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How The Current Threat Landscape Impacts Authentication Security

Repercussions from the ongoing pandemic are still reverberating through workplaces all over the world. Businesses are racing to catch up with the changes they’ve had to make to accommodate remote workers, digitalization, and new cloud technologies.

Many have let their cybersecurity practices fall to the wayside in a rush to evolve with the times. In a report by PwC, 64% of CISOs and CIOs said they expect a jump in reportable ransomware and software supply chain incidents during the second half of 2021.

Moving forward, one of the biggest challenges businesses will face is installing suitable security and privacy measures rapidly enough to mitigate the snowballing threats to new technologies and remote capabilities.

Password-Based Security Trends

As the most universally adopted cybersecurity approach, password authentication methods aren’t going away anytime soon. As of March 2020, 70% of organizations relied on passwords for security. Our recent study, The State of Password Security in the Enterprise, found that 90% of the organizations surveyed plan to continue using passwords for at least a year or more, and 30% do not plan on phasing out password-based security ever. Yet, most organizations don’t feel like they have the means to address password security concerns. 61% stated that they have no means to determine when existing passwords have been compromised.

Reportable cyber incidents are expected to continue rising through the rest of the year and next. The consensus among CIOs and CISOs is that a spike in attacks is inevitable and looming. Mobile, internet of things (IoT), and cloud-based solutions are considered the fastest-growing threat vectors, according to the PwC study.

Updating password security protocols to reinforce a critical layer of protection for these vectors will be vital in the coming months as more potent threats emerge.

Cybercriminals leverage stolen or weak passwords to gain privileged access to company networks and applications. As workers have gone remote, it’s even easier for bad actors to gain unauthorized access via even less secure home devices, networks, and applications. Companies need to cultivate a cybersecure culture throughout their organization to ensure all employees have the knowledge and training necessary to mitigate cyber incidents and attacks.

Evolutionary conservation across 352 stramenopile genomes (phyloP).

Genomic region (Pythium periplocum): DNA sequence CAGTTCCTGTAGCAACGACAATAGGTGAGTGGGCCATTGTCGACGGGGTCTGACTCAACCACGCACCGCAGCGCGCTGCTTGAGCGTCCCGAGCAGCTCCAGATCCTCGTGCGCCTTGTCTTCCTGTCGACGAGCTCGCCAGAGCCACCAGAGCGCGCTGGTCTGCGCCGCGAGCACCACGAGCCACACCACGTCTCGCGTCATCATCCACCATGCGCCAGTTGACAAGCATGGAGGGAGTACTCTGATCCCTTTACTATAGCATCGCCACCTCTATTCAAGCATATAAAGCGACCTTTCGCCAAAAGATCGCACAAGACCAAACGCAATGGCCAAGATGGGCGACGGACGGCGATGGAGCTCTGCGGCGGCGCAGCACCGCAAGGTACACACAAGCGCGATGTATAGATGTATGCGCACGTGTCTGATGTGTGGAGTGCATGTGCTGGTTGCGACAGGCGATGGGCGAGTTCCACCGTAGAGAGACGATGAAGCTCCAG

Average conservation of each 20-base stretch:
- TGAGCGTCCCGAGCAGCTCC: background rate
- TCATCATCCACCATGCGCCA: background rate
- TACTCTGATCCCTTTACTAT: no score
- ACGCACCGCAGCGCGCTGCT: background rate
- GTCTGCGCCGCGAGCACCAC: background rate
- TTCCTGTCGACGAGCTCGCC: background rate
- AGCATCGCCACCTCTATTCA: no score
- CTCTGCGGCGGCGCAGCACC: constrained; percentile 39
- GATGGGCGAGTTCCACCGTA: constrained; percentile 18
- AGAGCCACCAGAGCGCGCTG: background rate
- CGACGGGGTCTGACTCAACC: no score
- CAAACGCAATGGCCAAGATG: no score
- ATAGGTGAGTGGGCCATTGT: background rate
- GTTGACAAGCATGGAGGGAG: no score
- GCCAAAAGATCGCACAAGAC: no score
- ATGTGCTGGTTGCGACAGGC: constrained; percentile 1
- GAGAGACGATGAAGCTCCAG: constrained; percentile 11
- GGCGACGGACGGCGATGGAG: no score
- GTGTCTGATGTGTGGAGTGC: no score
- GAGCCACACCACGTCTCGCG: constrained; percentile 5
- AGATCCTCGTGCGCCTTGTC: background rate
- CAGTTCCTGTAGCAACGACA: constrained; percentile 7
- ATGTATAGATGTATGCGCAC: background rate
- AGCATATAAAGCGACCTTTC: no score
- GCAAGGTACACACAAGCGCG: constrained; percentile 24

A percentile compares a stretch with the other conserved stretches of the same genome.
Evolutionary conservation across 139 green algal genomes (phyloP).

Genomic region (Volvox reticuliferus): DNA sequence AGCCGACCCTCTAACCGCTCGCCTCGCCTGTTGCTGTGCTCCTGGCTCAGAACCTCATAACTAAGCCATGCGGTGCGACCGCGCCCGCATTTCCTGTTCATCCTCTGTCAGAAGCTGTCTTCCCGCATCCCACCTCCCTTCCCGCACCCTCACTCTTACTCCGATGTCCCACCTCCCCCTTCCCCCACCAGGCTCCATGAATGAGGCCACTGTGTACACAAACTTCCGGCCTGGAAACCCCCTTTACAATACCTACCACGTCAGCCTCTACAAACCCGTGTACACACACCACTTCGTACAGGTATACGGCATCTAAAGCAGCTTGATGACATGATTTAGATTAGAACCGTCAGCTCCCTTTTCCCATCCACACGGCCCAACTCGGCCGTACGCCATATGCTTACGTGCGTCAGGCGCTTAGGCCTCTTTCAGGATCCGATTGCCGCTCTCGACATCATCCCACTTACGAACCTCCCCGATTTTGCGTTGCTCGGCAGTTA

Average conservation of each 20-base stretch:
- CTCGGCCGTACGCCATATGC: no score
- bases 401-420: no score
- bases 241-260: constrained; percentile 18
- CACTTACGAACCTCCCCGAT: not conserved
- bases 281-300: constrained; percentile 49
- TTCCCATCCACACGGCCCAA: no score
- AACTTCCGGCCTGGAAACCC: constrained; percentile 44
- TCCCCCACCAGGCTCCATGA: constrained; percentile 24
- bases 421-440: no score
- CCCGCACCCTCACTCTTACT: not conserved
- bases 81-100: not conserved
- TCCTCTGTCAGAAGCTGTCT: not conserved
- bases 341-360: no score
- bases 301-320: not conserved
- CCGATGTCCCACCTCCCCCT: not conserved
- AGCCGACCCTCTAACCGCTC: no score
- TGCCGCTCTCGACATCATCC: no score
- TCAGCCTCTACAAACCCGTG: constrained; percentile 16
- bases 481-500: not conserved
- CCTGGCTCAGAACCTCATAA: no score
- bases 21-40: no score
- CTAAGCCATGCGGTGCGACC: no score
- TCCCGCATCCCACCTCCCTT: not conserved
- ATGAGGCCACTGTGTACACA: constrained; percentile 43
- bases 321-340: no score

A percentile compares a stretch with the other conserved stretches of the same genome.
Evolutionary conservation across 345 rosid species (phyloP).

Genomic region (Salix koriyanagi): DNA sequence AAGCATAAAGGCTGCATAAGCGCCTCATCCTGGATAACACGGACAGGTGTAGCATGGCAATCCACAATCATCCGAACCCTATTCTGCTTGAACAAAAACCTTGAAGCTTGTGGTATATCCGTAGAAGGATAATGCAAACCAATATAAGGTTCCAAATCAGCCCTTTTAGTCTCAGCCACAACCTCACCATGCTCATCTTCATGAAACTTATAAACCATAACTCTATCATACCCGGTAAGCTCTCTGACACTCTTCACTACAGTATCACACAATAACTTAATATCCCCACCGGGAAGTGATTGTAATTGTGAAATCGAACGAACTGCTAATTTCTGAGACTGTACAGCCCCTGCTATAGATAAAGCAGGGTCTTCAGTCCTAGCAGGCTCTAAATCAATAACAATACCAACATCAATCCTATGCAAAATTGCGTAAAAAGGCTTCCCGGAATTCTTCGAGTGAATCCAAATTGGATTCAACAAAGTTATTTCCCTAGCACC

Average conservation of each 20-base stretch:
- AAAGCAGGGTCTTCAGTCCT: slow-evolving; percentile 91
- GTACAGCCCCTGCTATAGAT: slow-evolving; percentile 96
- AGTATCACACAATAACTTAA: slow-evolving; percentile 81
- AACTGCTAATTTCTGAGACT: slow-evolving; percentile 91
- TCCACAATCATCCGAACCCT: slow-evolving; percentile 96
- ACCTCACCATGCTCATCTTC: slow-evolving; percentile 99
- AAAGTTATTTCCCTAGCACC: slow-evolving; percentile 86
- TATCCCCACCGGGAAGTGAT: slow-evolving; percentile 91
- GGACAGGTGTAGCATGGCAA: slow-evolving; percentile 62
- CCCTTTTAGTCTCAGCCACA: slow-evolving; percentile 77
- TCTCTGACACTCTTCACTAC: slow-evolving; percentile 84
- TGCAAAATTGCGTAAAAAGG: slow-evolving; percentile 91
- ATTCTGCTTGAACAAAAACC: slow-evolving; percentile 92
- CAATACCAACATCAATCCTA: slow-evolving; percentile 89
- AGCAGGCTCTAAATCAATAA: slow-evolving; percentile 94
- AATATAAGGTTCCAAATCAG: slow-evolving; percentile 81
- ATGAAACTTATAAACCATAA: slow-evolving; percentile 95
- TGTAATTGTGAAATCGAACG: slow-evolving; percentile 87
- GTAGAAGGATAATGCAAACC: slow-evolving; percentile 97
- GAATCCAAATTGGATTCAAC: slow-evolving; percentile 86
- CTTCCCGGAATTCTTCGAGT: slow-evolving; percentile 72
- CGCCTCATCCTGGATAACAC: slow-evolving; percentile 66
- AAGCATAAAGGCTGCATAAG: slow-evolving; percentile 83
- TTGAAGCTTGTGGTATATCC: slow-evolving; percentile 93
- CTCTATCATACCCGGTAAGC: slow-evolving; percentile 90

Outsized Costs of Credential Related Attacks in 2021

Ransomware attacks are making more money than ever. In March, CNA Financial paid a whopping $40 million to cybercriminals who locked them out of their network with malware. The average ransom paid in these attacks has risen dramatically over the past two years. Between 2019 and 2020, ransoms grew 171% year-over-year. Weak and compromised passwords are directly linked to costly and highly disruptive ransomware infections. The cyberattack on Colonial Pipeline that wreaked havoc back in May was due to a single compromised password.

Compromised credentials is the most common initial attack vector for data breaches this year, according to IBM’s Cost of a Data Breach Report 2021. 20% of breaches were caused by compromised credentials costing organizations $4.37 million on average. Phishing is the second most common attack vector comprising 17% of breaches. Business email compromise had the highest average total cost at $5.01 million, and phishing attacks had the second-highest cost, landing at $4.65 million on average.

A breach caused by compromised credentials also takes the longest number of days to identify and contain. The total lifecycle of a compromised credentials attack is almost an entire year, 341 days. This means that it took an average of 250 days for a business to detect a credentials-based attack and 91 days to contain it, undoubtedly adding to the costs of such an attack.

Closing the Gap in Your Password Security Layer

When billions of passwords from past data breaches are available in hacker forums online, adequate password protection is not a nice-to-have but a must-have. Businesses must practice proper cyber hygiene and enforce strong password security policies to help mitigate the damage of these expensive, pernicious security breaches.

Gartner forecasts that organizations will increase their security and risk management spending by 12.4% this year, reaching $150.4 billion worldwide by the end of 2021. Cybersecurity initiatives are a top priority for companies as more and more realize how far we’ve fallen behind in keeping up with the evolving cyber threat landscape.

Fortunately, businesses can take a simple first step toward closing the gap in their password security layer. Restricting the use of compromised credentials in your systems is an easy way to strengthen overall password security. Prevent the authentication of previously exposed usernames and passwords and screen the creation of new user-selected passwords against previously exposed passwords. This way, no one in your organization will be able to use known, compromised credentials that have been exposed in third-party security breaches.

As our digital capabilities progress, so must our strategies to defeat cybercriminal activity. Proactive password security is a crucial element of healthy cyber hygiene. We’ll be taking a deeper dive into password-based security and best practices in this blog series on preventing compromised credentials attacks. Look for our next installment focused on busting the myths surrounding password security.